David Patrikarakos

David Patrikarakos

David Patrikarakos is the author of 'War in 140 Characters: How Social Media Is Reshaping Conflict in the Twenty-First Century' and 'Nuclear Iran: The Birth of an Atomic State'

The depressing durability of dictatorships

Many years ago, in Tehran, I spent a few hours in a bookshop run by an Armenian whose adult life had coincided almost exactly with the existence of the Islamic Republic. As I browsed, he fell into conversation with a German-language student who had come in looking for what appeared to be an obscure Persian

Putin’s mistake was to discard the velvet glove

To study international politics since the turn of the century has been, in large part, to study the changing nature of autocracy – and the West’s relationship to it. We kicked things off by trying to realise the Trotskyite dream of ushering in global democracy through the barrel of a gun. We wanted to bring

The romance and rebellion of an Iranian picnic

Iranians adore a picnic. During the country’s most ancient festival, Nowruz, the Persian new year, they brandish baskets of food as they swarm into parks and gardens to celebrate Sizdah-bedar, the 13th and final day of the Nowruz celebrations and the coming of spring. In Britain, it’s only just getting warm enough to enjoy a

Iran and Russia are probing Biden’s weaknesses

The world seems to have got a lot more dangerous since Joe Biden took office last January. It wasn’t long after his inauguration that Russian President Vladimir Putin started massing troops on Ukraine’s border. The Kremlin believes that its American opponent is old and weak, and began testing him as soon as he took office.

Ukrainians are living through a hell on earth

‘Live long enough and you watch everyone go mad,’ the man said to me gloomily. It was around 2009, and I was listening to a former senior civil servant tell me what he had learned from a life spent in diplomacy. I’m not sure even he envisioned seeing proper madness in a world leader until

Is Russia preparing to invade Ukraine?

I can still hear the battlefields of eastern Ukraine. Just a mile or so from us, thousands of Russian troops were dug in; shells landed nearby. It was so cold my phone kept switching off. Seven years later, Ukraine is heading into another sub-zero winter. And the Russian troops have returned. Moscow has now massed more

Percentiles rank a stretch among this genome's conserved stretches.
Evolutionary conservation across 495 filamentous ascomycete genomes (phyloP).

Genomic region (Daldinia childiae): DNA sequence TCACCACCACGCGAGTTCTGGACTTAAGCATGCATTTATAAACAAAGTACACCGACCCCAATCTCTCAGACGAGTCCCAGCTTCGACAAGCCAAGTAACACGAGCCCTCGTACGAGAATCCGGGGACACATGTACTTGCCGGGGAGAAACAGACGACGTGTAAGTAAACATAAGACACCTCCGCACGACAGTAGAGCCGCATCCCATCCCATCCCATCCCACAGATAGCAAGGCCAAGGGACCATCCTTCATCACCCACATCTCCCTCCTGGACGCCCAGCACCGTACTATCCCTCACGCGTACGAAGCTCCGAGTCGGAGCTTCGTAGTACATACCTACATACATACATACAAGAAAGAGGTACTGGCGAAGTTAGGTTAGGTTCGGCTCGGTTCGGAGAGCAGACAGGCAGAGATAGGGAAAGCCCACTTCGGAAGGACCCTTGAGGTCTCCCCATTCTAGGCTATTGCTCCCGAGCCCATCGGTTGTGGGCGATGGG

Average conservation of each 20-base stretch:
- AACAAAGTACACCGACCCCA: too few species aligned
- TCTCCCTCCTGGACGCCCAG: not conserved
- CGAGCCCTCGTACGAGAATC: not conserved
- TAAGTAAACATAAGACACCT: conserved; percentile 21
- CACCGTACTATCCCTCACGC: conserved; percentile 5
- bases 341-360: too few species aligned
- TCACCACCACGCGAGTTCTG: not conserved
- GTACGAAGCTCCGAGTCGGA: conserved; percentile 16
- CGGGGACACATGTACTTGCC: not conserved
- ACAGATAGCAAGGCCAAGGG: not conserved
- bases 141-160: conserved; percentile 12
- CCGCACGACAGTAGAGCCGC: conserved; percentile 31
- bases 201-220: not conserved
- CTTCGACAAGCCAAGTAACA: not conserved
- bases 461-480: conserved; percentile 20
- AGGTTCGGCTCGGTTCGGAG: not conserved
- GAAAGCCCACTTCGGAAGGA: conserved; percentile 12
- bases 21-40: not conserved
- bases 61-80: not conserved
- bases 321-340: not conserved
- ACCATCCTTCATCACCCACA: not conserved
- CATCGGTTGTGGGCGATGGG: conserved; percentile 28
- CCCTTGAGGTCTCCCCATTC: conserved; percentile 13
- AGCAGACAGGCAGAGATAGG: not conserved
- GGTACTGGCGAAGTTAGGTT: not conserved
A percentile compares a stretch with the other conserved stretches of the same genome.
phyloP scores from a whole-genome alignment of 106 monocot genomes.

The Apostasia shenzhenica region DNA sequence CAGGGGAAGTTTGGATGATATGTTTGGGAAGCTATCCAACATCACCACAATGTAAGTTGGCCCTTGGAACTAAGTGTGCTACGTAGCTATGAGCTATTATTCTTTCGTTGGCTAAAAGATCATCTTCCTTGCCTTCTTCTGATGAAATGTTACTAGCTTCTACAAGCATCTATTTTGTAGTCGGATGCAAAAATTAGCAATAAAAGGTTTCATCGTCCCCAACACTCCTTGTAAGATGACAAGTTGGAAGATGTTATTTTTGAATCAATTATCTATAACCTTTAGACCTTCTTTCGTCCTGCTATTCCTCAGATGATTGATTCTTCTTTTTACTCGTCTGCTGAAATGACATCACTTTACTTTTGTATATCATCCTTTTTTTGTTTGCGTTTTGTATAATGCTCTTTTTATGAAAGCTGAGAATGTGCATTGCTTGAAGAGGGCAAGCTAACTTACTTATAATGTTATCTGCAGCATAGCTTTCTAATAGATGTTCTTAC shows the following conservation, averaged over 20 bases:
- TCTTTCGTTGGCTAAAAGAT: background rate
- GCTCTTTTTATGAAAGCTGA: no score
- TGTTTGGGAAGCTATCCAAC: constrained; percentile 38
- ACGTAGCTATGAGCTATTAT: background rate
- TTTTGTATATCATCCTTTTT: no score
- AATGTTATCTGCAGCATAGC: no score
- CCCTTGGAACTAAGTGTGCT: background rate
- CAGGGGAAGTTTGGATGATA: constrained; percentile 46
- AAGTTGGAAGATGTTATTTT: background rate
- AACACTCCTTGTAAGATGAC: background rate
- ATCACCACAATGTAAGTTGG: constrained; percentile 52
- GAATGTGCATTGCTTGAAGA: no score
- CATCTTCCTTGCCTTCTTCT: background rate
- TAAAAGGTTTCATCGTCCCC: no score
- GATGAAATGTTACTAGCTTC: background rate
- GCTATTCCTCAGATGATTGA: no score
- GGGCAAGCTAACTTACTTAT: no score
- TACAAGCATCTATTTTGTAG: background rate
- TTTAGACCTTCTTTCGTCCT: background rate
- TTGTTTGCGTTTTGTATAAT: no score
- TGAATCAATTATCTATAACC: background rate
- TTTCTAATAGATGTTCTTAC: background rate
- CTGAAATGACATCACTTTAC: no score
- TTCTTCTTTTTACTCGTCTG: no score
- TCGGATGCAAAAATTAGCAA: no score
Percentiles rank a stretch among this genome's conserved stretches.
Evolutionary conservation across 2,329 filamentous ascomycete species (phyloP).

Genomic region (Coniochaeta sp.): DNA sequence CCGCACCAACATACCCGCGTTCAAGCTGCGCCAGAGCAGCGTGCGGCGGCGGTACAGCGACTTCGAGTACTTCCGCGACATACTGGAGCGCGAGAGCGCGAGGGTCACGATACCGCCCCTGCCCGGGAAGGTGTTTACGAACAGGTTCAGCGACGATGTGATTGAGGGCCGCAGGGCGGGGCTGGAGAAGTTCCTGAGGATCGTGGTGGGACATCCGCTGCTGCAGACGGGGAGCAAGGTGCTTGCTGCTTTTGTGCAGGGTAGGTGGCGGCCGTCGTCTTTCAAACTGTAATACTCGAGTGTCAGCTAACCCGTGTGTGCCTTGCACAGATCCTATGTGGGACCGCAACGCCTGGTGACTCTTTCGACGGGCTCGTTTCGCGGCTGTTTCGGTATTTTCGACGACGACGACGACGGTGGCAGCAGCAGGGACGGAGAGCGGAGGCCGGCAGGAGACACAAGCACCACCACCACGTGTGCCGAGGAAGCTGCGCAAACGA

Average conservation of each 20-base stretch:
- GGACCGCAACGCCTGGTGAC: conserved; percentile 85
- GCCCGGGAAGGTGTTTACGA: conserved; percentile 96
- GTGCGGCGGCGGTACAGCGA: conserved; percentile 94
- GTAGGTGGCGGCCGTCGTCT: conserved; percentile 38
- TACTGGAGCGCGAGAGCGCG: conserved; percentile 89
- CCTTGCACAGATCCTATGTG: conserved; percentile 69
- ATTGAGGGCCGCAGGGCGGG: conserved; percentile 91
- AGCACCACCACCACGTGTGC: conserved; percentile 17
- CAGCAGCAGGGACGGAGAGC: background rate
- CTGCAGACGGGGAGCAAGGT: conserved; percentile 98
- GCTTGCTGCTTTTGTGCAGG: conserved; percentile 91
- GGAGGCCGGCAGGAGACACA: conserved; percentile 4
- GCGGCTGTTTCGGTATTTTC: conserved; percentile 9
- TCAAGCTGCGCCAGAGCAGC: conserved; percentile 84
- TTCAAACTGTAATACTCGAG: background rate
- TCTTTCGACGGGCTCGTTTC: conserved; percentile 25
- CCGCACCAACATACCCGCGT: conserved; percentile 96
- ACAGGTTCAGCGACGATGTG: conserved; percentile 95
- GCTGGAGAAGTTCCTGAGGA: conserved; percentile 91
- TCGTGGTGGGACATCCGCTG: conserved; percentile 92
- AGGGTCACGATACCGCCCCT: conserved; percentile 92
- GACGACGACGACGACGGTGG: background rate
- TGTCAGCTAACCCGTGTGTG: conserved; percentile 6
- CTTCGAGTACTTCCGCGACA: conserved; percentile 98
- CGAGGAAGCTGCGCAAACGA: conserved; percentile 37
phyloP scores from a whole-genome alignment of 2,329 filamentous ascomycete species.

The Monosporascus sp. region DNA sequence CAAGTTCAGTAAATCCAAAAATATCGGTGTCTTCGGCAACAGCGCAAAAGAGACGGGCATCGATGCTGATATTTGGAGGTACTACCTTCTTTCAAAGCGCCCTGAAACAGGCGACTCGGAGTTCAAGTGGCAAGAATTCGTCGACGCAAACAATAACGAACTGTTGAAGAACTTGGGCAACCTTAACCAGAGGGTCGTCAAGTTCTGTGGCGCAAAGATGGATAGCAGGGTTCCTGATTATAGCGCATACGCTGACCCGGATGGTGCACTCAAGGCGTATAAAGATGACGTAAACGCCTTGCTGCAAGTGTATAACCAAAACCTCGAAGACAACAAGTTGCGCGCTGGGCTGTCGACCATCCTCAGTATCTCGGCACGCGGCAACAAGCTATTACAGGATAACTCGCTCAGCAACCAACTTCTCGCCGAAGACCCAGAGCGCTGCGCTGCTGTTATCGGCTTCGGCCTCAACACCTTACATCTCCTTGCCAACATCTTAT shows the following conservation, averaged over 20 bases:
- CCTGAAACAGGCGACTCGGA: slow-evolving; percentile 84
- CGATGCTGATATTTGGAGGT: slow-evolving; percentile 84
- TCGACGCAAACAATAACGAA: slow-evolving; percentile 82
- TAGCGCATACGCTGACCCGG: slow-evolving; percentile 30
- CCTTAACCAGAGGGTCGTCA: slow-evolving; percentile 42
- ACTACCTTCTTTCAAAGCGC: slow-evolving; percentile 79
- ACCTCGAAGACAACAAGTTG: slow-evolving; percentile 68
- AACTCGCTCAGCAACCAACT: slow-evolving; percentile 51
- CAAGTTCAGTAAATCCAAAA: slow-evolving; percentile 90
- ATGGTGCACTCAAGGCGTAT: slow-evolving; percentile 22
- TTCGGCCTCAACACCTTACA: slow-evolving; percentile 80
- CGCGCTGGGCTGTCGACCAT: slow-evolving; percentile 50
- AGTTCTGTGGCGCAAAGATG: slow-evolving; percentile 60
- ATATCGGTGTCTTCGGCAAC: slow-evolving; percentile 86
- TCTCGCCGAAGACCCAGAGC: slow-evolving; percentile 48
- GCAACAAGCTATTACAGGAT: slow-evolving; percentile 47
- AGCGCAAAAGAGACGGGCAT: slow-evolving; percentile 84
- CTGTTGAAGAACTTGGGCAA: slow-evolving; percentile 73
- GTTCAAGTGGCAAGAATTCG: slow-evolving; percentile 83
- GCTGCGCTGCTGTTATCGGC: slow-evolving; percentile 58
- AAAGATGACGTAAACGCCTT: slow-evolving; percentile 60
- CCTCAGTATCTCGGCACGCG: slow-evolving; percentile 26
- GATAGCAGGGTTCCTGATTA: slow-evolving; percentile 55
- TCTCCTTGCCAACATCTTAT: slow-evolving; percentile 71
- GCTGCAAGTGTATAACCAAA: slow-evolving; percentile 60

How can we stop rogue states misusing drones?

The announcement last week that US officials believe Iran was behind the October drone strike on the al-Tanf US base in southeastern Syria did not garner the headlines it should have done. But it was nevertheless yet another reminder that drone technology is altering geopolitics – whether we like it or not. As Seth Frantzman points out in

Iran is an immediate winner of the Taliban takeover

A staple of observing politics is watching rhetoric curdle into reality. Operation Enduring Freedom, thought up and slapped together in the wake of 9/11, was supposed to put down the ‘global terror threat’ and bring freedom to the subjugated peoples of Afghanistan and the Middle East. It ended last week with images of despairing Afghans

Pakistan is the true winner from the Afghan debacle

‘Everyone is getting out – and fast’, the man tells me over a crackling line. He is tired, clearly subdued. A UN staff member, he was in Afghanistan until very recently and is still trying to process what happened. ‘We knew this was going to happen,’ he continues, ‘but everyone was caught by surprise at

My roots burnt with Greece